WHAT'S IN THIS CHAPTER?
Learning the Operational Transformation algorithm
Using service discovery to probe features
Extending XMPP stanzas
People used to mail manuscripts back and forth to collaborate. Over the years, as technology improved, this turned into file sharing via disks and then sharing over e-mail. Technology has now reached a point where multiple people, even in large groups, can simultaneously edit the same document over the network, and the familiarity of the Web has made it both easy and common. Given your previous experience with XMPP applications, it should be no surprise to you that XMPP provides an ideal medium for collaborative document editing.
One of the latest examples of such applications is Google Wave, a rich, media-filled, collaborative space for groups of people to work on shared documents. When Google needed a protocol to facilitate such a platform, it turned to XMPP. On top of XMPP, Google has built a fantastic platform for collaborative editing based on the principles of operational transformation. It has also chosen to do its protocol design work on the Wave protocol in the open at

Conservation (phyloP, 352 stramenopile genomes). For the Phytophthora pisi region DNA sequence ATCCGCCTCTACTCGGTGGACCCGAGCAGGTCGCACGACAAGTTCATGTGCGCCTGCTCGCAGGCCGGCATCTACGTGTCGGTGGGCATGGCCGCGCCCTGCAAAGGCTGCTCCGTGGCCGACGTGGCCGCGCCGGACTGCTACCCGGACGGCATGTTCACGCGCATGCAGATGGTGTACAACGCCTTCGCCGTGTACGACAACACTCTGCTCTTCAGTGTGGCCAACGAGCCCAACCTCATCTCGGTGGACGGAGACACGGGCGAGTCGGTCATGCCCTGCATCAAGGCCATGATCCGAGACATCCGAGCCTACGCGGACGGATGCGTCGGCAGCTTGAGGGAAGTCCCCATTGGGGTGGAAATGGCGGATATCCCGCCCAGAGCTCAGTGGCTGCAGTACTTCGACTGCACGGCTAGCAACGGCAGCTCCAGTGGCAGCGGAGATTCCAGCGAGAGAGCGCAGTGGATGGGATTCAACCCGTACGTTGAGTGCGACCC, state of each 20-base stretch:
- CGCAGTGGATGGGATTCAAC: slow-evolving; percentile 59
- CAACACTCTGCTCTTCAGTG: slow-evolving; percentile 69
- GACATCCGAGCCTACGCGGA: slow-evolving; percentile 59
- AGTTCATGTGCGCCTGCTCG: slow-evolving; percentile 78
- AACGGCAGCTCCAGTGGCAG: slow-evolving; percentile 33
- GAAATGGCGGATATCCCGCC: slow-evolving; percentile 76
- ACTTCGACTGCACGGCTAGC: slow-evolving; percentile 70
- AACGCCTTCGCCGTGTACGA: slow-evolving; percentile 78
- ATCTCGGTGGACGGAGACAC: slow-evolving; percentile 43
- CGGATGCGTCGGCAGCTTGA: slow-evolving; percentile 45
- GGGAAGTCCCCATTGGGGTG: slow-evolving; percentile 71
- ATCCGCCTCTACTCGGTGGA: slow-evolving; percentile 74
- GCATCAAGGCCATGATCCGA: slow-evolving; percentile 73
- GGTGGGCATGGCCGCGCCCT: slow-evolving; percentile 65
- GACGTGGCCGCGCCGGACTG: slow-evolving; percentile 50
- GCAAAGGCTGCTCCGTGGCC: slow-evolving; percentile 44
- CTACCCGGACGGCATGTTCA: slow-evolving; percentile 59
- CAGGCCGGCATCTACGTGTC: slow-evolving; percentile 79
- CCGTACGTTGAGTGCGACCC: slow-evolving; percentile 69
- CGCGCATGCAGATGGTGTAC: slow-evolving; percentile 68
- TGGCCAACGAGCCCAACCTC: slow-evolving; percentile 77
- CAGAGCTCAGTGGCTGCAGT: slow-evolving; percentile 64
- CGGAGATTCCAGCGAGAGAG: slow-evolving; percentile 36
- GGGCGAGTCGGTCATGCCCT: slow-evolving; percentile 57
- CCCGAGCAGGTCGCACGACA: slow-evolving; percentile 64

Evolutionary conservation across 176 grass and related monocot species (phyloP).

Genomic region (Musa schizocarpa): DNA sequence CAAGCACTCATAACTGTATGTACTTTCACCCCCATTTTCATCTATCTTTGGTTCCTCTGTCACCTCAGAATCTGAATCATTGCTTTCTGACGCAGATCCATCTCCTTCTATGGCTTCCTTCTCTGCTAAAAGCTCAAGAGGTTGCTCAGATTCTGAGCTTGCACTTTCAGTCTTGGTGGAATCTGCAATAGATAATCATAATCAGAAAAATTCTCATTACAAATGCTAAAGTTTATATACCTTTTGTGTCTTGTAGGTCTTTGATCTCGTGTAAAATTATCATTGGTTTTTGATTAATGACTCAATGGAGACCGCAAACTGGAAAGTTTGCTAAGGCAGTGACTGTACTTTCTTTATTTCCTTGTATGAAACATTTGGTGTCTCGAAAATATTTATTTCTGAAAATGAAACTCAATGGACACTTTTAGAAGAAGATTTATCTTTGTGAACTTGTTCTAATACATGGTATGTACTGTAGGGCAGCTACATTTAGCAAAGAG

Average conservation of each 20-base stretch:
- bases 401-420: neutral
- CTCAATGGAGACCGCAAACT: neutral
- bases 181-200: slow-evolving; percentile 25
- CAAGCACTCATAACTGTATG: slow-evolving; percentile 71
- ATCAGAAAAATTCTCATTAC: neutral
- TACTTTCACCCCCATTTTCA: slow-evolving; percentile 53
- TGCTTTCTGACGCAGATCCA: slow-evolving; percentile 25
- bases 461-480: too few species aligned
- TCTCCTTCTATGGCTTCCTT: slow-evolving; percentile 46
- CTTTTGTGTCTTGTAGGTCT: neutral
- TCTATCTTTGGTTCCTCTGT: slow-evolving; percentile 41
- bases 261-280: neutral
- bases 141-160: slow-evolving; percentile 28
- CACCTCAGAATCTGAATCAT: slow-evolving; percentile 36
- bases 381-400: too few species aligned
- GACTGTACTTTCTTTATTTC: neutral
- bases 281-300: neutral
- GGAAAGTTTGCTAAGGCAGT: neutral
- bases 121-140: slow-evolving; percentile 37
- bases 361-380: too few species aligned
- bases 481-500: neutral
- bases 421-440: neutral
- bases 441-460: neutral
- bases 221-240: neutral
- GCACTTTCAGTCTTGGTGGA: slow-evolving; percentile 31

In this chapter, you will build a collaborative text editor based on the same principles as Google Wave — operational transformation. Although the application is designed for collaboration between a pair of users, the underlying algorithms can be scaled to arbitrary numbers of collaborators. ...